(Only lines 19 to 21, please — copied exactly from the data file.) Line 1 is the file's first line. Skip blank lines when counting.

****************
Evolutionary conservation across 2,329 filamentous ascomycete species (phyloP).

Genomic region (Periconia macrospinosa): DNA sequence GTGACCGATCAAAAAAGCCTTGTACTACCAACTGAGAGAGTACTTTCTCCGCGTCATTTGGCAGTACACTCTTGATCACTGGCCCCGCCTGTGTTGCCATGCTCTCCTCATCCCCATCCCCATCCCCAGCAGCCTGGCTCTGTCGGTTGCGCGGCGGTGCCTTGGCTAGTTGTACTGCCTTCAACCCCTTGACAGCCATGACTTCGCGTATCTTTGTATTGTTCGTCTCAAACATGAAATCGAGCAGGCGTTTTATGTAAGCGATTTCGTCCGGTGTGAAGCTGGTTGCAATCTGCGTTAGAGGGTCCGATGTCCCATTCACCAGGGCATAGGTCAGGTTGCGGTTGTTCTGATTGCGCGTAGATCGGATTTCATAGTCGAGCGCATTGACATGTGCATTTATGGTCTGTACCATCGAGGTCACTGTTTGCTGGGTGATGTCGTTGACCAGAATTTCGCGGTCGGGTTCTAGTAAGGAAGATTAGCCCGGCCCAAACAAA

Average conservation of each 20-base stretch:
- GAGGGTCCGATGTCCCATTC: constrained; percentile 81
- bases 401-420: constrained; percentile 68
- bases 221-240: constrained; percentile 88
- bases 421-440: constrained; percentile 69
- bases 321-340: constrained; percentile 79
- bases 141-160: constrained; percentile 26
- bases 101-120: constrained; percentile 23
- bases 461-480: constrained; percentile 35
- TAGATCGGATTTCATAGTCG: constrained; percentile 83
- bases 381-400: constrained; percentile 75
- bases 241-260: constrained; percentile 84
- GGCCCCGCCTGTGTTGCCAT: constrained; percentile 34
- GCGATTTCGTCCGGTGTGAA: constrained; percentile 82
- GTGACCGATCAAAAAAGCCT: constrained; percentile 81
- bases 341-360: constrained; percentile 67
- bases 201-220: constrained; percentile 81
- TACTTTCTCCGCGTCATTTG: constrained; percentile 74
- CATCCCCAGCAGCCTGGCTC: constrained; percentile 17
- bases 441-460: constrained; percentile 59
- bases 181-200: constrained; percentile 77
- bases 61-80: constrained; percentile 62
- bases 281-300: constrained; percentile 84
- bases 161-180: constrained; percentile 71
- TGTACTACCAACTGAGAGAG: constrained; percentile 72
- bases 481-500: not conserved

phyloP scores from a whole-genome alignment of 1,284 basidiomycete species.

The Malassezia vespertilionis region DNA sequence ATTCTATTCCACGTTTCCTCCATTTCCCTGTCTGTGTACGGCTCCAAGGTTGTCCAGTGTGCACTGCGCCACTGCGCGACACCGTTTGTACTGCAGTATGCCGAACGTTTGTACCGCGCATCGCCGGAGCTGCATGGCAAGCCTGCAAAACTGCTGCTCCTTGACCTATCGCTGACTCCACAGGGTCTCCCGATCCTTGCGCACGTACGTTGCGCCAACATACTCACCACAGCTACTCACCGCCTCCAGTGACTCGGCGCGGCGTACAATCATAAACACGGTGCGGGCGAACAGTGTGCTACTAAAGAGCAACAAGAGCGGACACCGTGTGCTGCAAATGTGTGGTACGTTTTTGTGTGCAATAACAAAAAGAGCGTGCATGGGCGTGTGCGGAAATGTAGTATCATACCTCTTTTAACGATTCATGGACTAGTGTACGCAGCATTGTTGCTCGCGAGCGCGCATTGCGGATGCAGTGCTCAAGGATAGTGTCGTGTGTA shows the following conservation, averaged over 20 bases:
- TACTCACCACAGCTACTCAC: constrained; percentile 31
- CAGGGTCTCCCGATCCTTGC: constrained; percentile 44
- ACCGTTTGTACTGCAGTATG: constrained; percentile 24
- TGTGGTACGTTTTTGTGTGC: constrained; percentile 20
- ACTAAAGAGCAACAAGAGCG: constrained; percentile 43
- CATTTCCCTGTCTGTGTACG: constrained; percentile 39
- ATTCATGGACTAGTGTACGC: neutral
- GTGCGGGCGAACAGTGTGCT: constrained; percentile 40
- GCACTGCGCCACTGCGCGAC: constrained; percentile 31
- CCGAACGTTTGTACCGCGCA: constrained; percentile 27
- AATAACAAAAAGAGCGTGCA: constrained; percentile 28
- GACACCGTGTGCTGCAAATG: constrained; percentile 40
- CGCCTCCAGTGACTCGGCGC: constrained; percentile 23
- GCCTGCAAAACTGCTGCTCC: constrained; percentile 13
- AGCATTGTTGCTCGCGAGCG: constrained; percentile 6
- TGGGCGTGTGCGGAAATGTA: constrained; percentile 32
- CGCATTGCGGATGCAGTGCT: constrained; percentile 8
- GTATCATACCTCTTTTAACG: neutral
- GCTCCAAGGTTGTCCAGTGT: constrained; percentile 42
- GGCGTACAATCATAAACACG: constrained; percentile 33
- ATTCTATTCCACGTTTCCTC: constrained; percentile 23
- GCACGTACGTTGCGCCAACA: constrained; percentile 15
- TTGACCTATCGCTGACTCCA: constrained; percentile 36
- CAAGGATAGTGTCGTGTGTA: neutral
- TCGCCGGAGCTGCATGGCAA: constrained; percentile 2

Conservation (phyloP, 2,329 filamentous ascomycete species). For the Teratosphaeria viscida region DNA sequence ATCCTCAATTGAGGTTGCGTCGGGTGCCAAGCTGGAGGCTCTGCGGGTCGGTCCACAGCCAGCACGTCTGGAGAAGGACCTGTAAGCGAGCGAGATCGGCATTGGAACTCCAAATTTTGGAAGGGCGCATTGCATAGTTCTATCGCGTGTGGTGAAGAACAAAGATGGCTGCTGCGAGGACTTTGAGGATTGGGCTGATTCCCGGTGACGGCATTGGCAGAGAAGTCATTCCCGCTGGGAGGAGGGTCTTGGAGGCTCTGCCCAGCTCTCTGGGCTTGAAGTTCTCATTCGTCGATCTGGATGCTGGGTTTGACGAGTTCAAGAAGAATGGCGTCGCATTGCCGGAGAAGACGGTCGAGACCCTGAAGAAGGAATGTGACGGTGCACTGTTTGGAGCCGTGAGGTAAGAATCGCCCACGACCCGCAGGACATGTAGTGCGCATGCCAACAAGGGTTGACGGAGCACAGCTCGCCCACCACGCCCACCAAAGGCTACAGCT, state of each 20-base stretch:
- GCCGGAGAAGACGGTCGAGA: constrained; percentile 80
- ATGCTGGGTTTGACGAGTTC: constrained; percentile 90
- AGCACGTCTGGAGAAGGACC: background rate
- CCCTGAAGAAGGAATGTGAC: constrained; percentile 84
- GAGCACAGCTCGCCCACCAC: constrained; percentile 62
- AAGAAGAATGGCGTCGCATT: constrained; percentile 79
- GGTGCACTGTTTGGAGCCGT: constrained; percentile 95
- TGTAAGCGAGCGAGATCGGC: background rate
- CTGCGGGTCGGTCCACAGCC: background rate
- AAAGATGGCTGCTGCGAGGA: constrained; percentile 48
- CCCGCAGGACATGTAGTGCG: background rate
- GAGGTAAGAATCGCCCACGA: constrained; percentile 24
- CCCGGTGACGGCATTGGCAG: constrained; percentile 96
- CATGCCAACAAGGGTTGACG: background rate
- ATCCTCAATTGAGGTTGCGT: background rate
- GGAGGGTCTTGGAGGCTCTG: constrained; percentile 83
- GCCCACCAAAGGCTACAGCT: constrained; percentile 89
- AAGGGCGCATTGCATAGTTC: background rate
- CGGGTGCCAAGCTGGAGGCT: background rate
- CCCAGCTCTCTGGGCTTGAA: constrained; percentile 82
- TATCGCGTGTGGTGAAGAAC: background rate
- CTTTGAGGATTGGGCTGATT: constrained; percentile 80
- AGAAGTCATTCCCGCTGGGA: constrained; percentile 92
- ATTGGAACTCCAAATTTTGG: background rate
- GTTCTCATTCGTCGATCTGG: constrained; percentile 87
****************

- bases 201-220: constrained; percentile 81
- TACTTTCTCCGCGTCATTTG: constrained; percentile 74
- CATCCCCAGCAGCCTGGCTC: constrained; percentile 17